Samuel J. F. Thayer was born on August 19, 1842, in Boston, the son of Rev. Richard Thayer and his wife, Roxanna Vaughan.
He married on November 28, 1864, in Boston, to Emeline W. Goodwin (b. 1841-1842 in Boston; d. 26Oct1909 in Boston), daughter of Henry M. Goodwin and his wife, Lucy Jenkins.
Samuel Thayer died on February 28, 1893, in Boston, a suicide.
Samuel F. J. Thayer was apprenticed at sixteen to architect John D. Towle, where he remained for about three years. In about 1862, he formed his own firm in association with George Ropes, Jr. In September of 1862 he enlisted in the Massachusetts 5th Infantry. According to a biographical sketch in Boston of To-Day (Post Publishing Company, 1892) he was “shortly promoted to engineer service in the Eighteenth Army Corps.” He served until July of 1863.
By 1864, he and George Ropes were in separate practices. From about 1866 to 1868, he worked in association with Abel Camp Martin, and was a sole practitioner thereafter. In 1867, he was a founding member and the first secretary of the Boston Society of Architects.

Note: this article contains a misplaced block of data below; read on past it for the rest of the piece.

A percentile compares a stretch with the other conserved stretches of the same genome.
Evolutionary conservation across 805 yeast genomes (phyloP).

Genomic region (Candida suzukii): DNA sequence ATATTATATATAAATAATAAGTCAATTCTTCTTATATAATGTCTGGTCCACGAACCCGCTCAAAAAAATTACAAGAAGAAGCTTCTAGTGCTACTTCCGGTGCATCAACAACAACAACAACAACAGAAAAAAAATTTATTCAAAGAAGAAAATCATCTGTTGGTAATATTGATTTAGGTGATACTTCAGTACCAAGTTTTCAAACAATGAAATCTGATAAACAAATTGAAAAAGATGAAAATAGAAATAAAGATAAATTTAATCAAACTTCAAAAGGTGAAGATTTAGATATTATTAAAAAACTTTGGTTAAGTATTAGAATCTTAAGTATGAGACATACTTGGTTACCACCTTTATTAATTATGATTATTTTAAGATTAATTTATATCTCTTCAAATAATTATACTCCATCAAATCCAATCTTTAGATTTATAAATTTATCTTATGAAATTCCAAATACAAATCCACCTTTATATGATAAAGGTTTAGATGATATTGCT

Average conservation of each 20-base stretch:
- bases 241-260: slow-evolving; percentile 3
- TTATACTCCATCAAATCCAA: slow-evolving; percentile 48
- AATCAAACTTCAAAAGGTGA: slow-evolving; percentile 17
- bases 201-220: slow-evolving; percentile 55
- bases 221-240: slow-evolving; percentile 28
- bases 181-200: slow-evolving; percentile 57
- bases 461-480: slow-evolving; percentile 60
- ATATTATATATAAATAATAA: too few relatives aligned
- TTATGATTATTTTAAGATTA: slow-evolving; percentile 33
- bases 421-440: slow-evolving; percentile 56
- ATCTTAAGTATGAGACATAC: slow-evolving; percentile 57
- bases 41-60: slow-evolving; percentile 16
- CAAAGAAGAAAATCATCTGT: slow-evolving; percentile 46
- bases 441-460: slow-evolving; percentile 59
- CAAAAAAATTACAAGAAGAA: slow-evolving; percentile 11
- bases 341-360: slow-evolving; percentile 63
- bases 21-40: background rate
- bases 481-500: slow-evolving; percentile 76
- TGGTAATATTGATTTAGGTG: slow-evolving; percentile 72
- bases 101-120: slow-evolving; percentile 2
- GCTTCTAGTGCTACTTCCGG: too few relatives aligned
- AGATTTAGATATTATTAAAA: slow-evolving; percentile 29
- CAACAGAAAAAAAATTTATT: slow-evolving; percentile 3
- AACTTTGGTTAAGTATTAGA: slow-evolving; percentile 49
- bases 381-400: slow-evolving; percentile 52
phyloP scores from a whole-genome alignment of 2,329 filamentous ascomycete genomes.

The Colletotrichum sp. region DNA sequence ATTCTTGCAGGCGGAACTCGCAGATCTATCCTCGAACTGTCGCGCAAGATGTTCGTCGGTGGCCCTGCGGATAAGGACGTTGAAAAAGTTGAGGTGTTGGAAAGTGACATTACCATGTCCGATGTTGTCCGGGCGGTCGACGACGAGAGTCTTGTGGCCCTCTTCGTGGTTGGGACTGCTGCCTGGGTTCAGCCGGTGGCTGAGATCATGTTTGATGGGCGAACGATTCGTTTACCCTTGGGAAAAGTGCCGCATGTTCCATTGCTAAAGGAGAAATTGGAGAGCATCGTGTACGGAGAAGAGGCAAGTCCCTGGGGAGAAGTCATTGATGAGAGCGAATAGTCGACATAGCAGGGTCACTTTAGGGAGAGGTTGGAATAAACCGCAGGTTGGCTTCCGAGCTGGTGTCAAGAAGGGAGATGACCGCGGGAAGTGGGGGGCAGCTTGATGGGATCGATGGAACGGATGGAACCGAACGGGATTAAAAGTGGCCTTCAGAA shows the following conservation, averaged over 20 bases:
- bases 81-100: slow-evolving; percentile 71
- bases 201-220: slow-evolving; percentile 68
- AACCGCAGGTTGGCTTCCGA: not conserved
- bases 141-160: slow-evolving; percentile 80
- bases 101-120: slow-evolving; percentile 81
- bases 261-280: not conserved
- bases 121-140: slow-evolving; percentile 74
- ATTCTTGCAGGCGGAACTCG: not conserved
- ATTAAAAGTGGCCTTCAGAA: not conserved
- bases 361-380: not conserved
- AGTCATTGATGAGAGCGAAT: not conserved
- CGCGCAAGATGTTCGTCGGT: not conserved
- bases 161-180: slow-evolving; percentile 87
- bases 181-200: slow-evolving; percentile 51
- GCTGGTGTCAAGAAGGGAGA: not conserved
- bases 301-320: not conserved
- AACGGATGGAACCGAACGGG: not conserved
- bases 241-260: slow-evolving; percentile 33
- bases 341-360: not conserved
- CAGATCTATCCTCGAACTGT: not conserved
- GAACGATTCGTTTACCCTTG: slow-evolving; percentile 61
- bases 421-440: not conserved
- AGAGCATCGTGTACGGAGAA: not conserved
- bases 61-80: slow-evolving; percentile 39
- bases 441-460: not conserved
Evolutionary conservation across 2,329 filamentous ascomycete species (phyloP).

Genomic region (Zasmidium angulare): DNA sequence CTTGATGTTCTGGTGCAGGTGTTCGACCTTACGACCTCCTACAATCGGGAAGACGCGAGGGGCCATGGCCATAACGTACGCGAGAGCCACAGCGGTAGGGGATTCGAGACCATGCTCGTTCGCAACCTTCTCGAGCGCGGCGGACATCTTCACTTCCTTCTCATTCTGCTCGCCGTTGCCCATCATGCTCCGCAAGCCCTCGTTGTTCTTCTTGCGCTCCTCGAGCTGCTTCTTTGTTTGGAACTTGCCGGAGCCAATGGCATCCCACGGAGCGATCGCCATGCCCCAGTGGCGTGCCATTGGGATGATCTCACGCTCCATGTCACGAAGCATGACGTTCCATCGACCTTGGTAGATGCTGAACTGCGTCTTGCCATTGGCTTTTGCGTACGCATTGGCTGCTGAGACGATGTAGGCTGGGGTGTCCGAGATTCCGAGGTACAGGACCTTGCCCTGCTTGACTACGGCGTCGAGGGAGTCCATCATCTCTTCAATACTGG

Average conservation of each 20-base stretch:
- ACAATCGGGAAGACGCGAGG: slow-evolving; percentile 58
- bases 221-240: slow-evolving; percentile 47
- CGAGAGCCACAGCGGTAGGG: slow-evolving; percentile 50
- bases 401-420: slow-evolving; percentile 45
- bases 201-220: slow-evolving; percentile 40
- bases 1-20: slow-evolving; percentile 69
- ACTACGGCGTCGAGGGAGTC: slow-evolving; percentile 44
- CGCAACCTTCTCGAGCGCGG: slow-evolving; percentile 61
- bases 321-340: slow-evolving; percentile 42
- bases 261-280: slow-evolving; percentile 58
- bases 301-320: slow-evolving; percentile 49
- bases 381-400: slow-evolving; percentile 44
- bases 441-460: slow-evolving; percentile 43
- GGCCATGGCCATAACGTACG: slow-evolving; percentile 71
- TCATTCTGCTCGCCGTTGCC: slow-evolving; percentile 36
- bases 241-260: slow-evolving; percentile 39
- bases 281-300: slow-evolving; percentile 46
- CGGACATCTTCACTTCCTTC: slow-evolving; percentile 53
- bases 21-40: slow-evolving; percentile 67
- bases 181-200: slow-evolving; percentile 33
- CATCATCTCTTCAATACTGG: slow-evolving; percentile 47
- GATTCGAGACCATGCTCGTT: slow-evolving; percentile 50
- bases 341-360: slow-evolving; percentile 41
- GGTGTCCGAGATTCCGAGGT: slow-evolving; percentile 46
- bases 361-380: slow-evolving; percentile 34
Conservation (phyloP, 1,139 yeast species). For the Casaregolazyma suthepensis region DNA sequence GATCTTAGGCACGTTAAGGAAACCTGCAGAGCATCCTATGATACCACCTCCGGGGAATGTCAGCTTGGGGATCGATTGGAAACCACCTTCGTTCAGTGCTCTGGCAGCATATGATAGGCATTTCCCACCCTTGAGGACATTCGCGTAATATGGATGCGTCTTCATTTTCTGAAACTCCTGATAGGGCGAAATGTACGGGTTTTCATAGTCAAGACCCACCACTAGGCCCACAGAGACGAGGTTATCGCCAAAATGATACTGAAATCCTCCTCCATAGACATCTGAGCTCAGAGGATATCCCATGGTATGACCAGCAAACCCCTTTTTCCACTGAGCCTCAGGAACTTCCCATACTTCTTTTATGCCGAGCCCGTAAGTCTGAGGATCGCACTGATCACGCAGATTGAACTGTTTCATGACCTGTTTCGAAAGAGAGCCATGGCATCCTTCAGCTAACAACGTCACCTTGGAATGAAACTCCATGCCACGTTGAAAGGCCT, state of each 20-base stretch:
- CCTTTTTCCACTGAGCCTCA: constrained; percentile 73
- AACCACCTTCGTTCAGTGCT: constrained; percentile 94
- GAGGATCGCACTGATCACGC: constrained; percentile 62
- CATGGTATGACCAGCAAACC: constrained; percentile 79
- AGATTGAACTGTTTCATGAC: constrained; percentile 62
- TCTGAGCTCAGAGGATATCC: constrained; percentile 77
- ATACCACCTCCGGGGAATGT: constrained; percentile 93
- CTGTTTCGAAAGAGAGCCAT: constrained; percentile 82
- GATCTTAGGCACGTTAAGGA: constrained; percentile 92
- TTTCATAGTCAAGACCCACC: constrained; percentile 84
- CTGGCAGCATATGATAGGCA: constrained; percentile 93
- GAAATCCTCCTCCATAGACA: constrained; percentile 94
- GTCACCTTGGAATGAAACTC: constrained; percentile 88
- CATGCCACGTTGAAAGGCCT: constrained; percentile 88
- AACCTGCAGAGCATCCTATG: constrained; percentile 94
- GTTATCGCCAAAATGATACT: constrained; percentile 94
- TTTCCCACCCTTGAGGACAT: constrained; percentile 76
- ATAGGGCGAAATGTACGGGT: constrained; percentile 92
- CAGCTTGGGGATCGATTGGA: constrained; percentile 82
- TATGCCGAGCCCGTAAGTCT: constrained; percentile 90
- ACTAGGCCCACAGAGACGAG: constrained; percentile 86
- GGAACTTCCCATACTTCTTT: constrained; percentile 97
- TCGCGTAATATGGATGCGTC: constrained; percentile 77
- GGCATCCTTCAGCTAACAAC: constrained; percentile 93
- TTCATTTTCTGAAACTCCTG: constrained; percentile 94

Among his works were the Brookline Town Hall (1870, demolished); Charlestown High School (1870, demolished); Windsor Avenue Congregational Church at 2030 Main in Hartford (1870; later Faith Congregational Church); Second Hawes Congregational Church at 523 E. Broadway in South Boston (1872; later St. George Albanian Orthodox Cathedral); City Hall in Providence (1875); Stoughton Town Hall (1880); Jordan Marsh’s main store at 450 Washington (1880; demolished); Wilson Hall at Dartmouth College (1884-1885); the Potter Building (1885-1886) at 202 Boylston; the Thorndike Hotel (1885-1886) at 240 Boylston; and The Tudor (1885-1886), a large apartment house at the corner of Beacon and Joy Streets.
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